Iowa State-Iona might be my favorite first-round game from a viewing standpoint, because both teams love fastbreaks. They’re the Nos. 3 and 4 most-frequent transition offense teams in the bracket, according to Synergy data:
Neither team plays great defense (the Cyclones rank 101st in adjusted defensive efficiency, and the Gaels rank 124th), and thus the game has the highest over-under lines in the first round, ranging from 167 to 168. Iona doesn’t need a numbers advantage to push the ball, either. It’ll run off of missed shots—long three-point rebounds in particular—and makes, including an instance in this edit of a one-on-everyone fastbreak off an opponent’s made layup:
5. South Dakota State (South No. 12, vs. Maryland)
The most efficient, high-volume scoring freshman in the nation this season is not LSU’s Ben Simmons or Duke’s Brandon Ingram. It’s South Dakota State’s Mike Daum, a 6’9” power forward who’s the son of an obscure, former NFL tight end. The “Dauminator“ was a no-star recruit out of Kimball, Neb., who redshirted his first season at SDSU and has since emerged as a legit inside-outside scorer with an offensive rating of 124.4 and a usage rate of 31.2%.
The Jackrabbits love to use Daum as a ballscreener in their secondary break. One of their staple actions is a Daum ballscreen-and-roll to the post, with the ball passed to the wing before it’s entered to Daum. He can hit face-up jumpers, face up and drive, or simply score on the blocks, and will be a tough assignment for Maryland’s frontcourt:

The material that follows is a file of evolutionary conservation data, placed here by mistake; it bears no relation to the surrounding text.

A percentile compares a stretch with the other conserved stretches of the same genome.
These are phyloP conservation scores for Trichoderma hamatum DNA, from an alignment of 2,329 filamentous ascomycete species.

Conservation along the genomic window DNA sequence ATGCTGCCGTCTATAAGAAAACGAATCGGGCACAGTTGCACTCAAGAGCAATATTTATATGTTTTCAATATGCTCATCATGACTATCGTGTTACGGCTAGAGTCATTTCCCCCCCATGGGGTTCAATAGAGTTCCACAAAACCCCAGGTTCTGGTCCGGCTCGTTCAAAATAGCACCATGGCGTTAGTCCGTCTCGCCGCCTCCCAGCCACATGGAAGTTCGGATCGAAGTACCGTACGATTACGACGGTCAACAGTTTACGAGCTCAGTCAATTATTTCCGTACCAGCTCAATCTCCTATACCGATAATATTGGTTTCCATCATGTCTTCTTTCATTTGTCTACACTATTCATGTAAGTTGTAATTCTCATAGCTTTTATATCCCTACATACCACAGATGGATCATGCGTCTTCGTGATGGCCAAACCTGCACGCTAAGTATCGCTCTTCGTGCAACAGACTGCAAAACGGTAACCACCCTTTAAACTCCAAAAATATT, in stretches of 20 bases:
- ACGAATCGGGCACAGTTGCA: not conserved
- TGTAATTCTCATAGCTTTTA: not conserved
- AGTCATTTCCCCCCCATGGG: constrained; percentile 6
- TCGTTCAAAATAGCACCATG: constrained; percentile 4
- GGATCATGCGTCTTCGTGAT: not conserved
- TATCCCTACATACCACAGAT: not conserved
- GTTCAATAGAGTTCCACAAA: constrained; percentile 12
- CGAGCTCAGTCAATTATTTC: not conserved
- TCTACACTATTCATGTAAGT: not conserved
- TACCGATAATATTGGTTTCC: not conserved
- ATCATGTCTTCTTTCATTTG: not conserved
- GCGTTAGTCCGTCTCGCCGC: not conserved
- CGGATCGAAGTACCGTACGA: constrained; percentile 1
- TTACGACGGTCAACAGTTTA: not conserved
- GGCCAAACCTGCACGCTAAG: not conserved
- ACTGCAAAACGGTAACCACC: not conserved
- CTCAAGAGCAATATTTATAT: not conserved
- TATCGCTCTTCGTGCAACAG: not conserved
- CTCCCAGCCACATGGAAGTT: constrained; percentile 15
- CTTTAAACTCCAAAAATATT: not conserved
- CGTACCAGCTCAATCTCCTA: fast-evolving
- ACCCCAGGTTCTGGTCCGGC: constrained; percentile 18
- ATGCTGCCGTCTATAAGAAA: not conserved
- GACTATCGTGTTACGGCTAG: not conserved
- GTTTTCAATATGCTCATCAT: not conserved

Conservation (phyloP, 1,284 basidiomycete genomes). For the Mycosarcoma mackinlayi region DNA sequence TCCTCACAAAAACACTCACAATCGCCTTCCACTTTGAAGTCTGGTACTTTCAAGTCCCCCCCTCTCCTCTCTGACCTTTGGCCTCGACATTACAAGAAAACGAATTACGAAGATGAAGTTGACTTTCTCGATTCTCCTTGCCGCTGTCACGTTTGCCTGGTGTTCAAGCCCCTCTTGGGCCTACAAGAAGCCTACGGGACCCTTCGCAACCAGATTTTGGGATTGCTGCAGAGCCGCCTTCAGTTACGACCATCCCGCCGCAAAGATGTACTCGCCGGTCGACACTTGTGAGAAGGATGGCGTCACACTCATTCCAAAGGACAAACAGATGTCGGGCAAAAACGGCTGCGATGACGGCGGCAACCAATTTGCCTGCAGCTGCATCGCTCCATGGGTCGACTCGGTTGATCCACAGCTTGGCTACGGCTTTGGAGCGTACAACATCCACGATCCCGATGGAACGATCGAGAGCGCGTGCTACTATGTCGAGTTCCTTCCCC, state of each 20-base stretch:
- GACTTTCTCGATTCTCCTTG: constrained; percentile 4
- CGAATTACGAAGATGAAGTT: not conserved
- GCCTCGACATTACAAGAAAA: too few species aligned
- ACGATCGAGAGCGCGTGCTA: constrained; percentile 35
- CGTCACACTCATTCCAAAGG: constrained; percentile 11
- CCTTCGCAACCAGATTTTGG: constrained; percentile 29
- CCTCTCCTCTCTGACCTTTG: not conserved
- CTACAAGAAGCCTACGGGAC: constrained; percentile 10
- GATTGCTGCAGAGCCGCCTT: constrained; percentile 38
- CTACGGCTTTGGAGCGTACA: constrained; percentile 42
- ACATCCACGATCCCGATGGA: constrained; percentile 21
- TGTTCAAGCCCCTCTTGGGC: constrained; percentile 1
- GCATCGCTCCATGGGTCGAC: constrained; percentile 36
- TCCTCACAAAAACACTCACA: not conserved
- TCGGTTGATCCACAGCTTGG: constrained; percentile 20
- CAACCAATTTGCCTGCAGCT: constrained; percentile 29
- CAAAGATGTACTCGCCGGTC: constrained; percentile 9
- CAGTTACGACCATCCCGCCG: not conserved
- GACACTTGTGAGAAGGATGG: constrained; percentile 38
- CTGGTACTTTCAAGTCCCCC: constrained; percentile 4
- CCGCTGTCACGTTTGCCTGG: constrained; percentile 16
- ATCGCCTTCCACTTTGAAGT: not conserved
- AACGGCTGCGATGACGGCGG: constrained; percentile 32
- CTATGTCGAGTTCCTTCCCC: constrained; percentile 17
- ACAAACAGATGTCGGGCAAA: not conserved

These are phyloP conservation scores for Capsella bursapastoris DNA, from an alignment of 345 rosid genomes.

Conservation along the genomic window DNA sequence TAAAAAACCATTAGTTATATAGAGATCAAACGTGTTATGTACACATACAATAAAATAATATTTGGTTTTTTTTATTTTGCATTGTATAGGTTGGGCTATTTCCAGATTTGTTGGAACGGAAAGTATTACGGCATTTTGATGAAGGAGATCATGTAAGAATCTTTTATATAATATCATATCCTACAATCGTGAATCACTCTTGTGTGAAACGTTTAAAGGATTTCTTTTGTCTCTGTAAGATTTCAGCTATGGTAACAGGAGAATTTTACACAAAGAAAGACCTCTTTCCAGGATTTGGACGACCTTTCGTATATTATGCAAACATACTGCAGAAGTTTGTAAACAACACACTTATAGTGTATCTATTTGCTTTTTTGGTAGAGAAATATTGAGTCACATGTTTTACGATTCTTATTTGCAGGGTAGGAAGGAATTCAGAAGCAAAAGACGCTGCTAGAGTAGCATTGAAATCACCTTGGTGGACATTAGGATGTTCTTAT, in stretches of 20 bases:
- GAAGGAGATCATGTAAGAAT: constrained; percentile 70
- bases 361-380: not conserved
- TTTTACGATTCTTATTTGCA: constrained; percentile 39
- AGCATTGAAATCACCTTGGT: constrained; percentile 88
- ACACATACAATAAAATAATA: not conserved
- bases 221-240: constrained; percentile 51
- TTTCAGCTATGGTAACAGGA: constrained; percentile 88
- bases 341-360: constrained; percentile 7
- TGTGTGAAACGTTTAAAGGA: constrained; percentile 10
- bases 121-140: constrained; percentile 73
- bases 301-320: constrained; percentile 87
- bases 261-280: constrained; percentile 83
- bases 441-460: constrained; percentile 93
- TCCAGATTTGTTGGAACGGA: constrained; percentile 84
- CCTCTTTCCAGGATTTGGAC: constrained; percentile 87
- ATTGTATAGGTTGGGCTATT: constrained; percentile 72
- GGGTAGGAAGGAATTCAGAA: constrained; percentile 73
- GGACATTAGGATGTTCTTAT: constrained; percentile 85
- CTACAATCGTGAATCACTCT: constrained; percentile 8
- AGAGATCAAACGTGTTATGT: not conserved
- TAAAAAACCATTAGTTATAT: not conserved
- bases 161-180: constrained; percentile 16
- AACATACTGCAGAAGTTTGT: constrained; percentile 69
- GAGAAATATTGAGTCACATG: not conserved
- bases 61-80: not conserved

6. Stephen F. Austin (East No. 14, vs. West Virginia)
The Brooklyn matchup between West Virginia and Stephen F. Austin features the Nos. 1 and 2 turnover-creating teams in the nation, but they achieve those results using different methods. The Mountaineers create an estimated* 36.0% of their turnovers directly via their press—hence the name Press Virginia—while the Lumberjacks get the bulk of their takeaways in the halfcourt, by playing an an aggressive, deny-the-passing lanes man-to-man.
Here’s a clip of a quintessential Stephen F. Austin-forced turnover; the Lumberjacks speed up their opponent by pressing, but it’s the annoyance of their halfcourt D, which forces the ballhandler to the wing, then fronts the past and denies all other passing options, that causes the real problem:
(* Estimated from Synergy data on press defense and overall turnover totals.)
7. Fresno State (Midwest No. 14, vs. Utah)
If Fresno State is going to upset Utah—and the odds aren’t all that great—it’ll be by winning the ball-control game. The biggest thing the Bulldogs have going for them is their ability to avoid turnovers, as they rank eighth among tourney teams in offensive TO%. And the weakest thing about Utah’s defense is that it doesn’t create many turnovers. The Utes have the seventh-lowest defensive TO% in the bracket:
8. The Requisite 16-Seed Pick: Florida Gulf Coast (East No. 16, vs. North Carolina)
If your threshold for believing in a 16 seed is a 5%-or-higher chance to win, well, get excited: There are two 16s who come in above 5% in kenpom’s log5 formula, and one of them—Dunk City!—has already advanced out of its play-in game:
Florida Gulf Coast’s head coach, Joe Dooley, has also beaten Roy Williams once before. Dooley was an assistant at Kansas when the Jayhawks took down North Carolina in the 2008 Final Four. Dunk City beating UNC here would be a slightly bigger deal.